It took me about 2 years to finish the tree. I'm certainly not fluent, but a certain amount of this is due to having forgotten old vocabulary and lack of practice with other speakers. DuoLingo is an excellent source of vocabulary, but to really speak the language you must also practice it with other people and listen to German media to improve your listening comprehension. For the former I would recommend an app called Tandem, which lets you speak with Germans who are learning English (as well as people who speak and learn other languages). I often listen to the Tagesschau and German music, the latter on Spotify. To further improve your vocabulary, you should also read newpaper articles and books, using a dictionary when necessary. (Don't look up every word, just ones crucial to understanding the material.)
I reached level 25 right about the time that I was switched to the crown system. I'm not sure how or if the levels coincide with "completing the tree", but I made the entire tree gold, and then a few days later the crown system started, and I learned that I had only reached level 2 on most of my skills.
I don't feel fluent at all, especially since I've never actually spoken German with anyone in my life. But I'm developing a pretty decent grasp on grammar. I can listen to audio books on slow speed and, even if I don't know all the words, I can understand enough to get the gist and stay entertained. I'm listening to Harry Potter, which I already am familiar with, and understanding quite a lot.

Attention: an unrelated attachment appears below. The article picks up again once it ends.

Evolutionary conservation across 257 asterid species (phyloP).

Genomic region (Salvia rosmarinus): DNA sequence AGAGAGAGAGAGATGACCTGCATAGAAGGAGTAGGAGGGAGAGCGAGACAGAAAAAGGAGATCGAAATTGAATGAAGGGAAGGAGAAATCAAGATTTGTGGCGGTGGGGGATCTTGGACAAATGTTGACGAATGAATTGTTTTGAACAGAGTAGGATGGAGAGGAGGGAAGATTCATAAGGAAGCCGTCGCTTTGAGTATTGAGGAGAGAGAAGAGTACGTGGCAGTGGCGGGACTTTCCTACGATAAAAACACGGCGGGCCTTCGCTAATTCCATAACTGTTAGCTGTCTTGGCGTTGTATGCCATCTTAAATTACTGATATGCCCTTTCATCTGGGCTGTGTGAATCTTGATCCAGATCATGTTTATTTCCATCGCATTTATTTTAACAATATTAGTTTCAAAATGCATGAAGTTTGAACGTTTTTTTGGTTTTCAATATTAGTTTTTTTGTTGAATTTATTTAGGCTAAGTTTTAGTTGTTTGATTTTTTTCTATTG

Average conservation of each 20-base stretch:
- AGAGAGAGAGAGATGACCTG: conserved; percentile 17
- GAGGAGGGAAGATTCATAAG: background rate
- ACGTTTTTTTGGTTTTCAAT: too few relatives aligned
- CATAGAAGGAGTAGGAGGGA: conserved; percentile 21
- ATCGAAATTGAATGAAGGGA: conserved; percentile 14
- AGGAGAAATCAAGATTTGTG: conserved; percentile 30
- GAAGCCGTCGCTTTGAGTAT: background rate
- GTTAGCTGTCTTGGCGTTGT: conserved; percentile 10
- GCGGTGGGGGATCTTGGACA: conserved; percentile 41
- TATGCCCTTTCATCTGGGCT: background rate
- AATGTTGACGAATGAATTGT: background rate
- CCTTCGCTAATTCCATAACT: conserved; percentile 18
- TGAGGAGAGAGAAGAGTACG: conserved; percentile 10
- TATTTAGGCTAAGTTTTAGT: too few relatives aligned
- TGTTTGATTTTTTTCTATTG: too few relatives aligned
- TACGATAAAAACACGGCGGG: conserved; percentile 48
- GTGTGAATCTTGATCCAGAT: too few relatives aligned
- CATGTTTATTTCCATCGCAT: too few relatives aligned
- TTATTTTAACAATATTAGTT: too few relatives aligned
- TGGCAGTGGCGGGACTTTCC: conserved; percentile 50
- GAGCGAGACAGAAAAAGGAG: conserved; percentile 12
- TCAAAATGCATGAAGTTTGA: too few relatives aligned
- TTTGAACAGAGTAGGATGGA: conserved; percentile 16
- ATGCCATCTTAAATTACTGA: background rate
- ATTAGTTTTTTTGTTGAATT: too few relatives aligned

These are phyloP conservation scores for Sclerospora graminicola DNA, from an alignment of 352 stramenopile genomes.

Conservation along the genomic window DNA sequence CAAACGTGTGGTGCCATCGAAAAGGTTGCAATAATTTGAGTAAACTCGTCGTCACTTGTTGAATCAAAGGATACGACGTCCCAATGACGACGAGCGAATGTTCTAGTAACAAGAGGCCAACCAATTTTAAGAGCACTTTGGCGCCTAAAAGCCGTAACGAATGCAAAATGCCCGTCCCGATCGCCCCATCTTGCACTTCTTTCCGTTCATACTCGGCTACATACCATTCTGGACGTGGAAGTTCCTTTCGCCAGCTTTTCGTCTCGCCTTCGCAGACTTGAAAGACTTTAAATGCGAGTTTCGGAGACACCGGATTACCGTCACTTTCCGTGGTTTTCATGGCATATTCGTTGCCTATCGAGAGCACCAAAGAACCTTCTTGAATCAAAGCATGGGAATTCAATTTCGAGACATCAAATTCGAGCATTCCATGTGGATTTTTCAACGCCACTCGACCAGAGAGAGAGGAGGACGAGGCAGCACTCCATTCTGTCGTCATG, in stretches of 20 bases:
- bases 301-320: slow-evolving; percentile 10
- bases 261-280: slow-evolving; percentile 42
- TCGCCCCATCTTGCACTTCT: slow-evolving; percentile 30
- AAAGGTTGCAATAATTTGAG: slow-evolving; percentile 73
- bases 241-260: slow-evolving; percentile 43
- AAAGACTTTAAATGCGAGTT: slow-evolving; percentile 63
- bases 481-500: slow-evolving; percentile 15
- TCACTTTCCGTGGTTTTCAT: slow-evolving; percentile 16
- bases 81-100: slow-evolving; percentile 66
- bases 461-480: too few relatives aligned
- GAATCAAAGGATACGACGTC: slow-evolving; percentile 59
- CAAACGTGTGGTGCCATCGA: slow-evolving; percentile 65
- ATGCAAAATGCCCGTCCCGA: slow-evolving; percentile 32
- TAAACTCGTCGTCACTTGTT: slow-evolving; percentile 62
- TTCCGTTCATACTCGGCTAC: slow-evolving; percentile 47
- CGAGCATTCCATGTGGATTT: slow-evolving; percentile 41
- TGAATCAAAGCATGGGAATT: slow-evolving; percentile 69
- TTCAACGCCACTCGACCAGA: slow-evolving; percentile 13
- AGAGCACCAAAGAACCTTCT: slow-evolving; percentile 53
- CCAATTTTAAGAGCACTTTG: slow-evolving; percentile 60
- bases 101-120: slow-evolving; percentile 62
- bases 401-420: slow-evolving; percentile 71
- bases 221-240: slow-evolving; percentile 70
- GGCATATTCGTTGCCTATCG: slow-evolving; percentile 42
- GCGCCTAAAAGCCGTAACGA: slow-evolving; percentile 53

I don't know how many XP I do per day, exactly. At least over 100 most days, I think. I plan on bringing all my skills up to level 3, then 4, then 5.
I haven't gone up any more levels since starting the crown system, so I assume it's capped at 25, or they just don't do that anymore.
I just did the last test and passed, and I've been doing German for a good while - but I still don't feel fluent. The die der und das and cases still kill me. I think the only way to get all the way there is to go to Germany and immerse, if possible. It is interesting and beautiful and weird as a language. I'm still interested. I'm learning Chinese now, and I think German, Chinese, and Irish are the hardest languages I have ever tried to learn. (Therefore I'm obsessed, of course.) The Romance languages seem easier. I can't wait to try Arabic or Hindi. But until then, still slogging on German despite having tested out of the tests.